Figure 3
figure 3

Pressure dependence of the integrated area ratio of 1LO over TO (black squares) and 2LO over TO (blue circles) of WZ GaAs NW for (a) 532 nm laser and (b) 488 nm laser. Red arrows indicate resonance pressures for E0 and E0 + Δ. (c) red symbols with error bars are RRS data of this work, blue symbols at 0 GPa are data from13; red dashed lines as linear fitting of three data points (two of this work and one of literature13) yielding the pressure slopes of E0 and E0 + Δ as 0.087 (3) eV/GPa and 0.084 (11) eV/GPa, respectively. Filled black squares are data of direct band gap of ZB GaAs NW10, with its polynomial fitting in a black solid line. The pressure dependence of the split-off band gap is approximated by another black solid line above, assuming the pressure independent ΔSO = 0.34 eV of WZ GaAs NW.

To confirm the pressure induced phase change from our Raman observations as well as to determine the structural behaviors of WZ GaAs NW in comparison with the behavior of ZB GaAs ones, we have investigated a mixture of WZ and ZB GaAs NW by synchrotron XRD technique at room temperature. The presence of WZ phase is clearly detectable by observations of the scattering angles of 5.5 and 6.3 degrees corresponding to (100) and (110) reflections of WZ phase GaAs (Fig. 4), which are absent in ZB phase. At 19.2 GPa, new diffraction peaks of OR phase appear while those of WZ and ZB decrease sharply in intensity signaling a phase transformation as shown in Fig. 4. WZ and ZB phases coexist with the OR phase at 19–21 GPa. At 22 GPa and above, only OR phase can be observed, which implies the phase transition from WZ and ZB to OR is completed in a very narrow pressure range. We believe that this sharpness is due to the use of neon as a pressure transmitting medium, which remains almost hydrostatic in the pressure range of WZ to OR phase transition. Our measurements demonstrate that WZ GaAs NW show the same phase transition to OR phase as ZB GaAs NW and bulk ZB studied before21. Our Raman and XRD data are consistent in that they both indicate phase changes in the same pressure range. While Raman spectra do not show any measurable activity of the metallic OR phase, XRD clearly identifies the high pressure phase as the same one, that is observed for the transformation of ZB GaAs. In the depressurization process, there were still no Raman modes which would reappear suggesting the “irreversible” WZ and ZB to OR phase transition. This result is also consistent with the disappearance of ZB GaAs NW Raman modes in the depressurization process from 20.8 GPa10.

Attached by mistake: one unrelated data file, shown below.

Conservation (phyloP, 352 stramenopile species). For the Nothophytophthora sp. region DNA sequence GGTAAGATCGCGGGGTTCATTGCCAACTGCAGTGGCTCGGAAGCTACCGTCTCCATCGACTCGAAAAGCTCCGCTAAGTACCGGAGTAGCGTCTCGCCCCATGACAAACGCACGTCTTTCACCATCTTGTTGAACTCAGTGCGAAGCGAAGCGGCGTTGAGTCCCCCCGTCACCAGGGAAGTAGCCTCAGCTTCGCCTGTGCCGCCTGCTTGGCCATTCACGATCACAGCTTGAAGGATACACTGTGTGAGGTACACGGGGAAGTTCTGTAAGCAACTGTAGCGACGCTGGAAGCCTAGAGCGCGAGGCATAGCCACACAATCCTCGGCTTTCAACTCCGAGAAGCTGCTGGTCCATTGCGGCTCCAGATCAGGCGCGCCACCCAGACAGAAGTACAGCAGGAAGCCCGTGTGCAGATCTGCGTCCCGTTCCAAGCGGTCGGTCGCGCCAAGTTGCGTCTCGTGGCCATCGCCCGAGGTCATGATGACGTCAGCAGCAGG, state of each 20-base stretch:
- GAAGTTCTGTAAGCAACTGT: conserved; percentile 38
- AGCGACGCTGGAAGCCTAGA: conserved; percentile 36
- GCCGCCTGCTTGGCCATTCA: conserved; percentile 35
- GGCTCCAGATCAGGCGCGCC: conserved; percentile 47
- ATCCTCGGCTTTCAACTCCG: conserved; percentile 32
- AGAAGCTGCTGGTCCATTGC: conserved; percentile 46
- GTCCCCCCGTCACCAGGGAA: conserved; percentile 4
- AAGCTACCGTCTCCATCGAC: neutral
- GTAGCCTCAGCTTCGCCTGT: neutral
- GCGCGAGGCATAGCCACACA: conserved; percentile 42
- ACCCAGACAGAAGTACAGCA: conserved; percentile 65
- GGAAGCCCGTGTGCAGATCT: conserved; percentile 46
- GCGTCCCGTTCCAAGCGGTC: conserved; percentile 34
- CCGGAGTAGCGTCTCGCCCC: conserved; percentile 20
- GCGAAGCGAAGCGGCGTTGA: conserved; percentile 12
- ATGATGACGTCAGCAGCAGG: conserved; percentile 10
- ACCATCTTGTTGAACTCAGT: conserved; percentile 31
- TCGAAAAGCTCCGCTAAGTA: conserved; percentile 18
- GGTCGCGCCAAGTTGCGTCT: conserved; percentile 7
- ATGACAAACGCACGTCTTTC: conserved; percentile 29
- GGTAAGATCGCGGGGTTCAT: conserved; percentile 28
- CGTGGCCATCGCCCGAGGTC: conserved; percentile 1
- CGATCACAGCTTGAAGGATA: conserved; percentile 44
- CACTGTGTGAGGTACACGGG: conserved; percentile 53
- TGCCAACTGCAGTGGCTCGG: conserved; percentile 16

Figure 4
figure 4

XRD patterns of WZ and ZB NW mixture at various pressures, ticks of WZ and ZB phases are assigned at 1.0 GPa and ticks of OR phase (Cmcm, Ref.22) at 23 GPa; their positions and lengths indicate diffraction peak positions and relative intensities from simulations of the software PowderCell (Ref. 29).

Neon peak around 10 degrees at 23 GPa is marked by asterisk.

In summary, we have performed RRS and synchrotron XRD experiments of WZ GaAs NW under pressure up to 23 GPa at room temperature. Before phase changing to OR structure around 21 GPa, WZ GaAs NW are found to have similar vibrational properties and direct band gap behaviors as those of ZB bulk and NW. We determined the pressure dependence of the E0 direct band gap of WZ GaAs NW to be linear with the slope of 0.087 eV/GPa, which is slightly smaller than that of ZB GaAs. The crystal field splitting of WZ GaAs NW is observed to be weakly pressure dependent, consistent with the previous assumption of the pressure independence of ΔSO of ZB GaAs. The similarity of vibrational and structural properties of WZ and ZB GaAs NW can be an advantage to incorporating two types of GaAs NWs into one device and even into one single NW; at the same time their band gap difference can be used to realize different electronic functions by fine tuning approaches including but not limited to pressure. It is hoped that our experimental findings will stimulate further development of theoretical research as well as potential applications.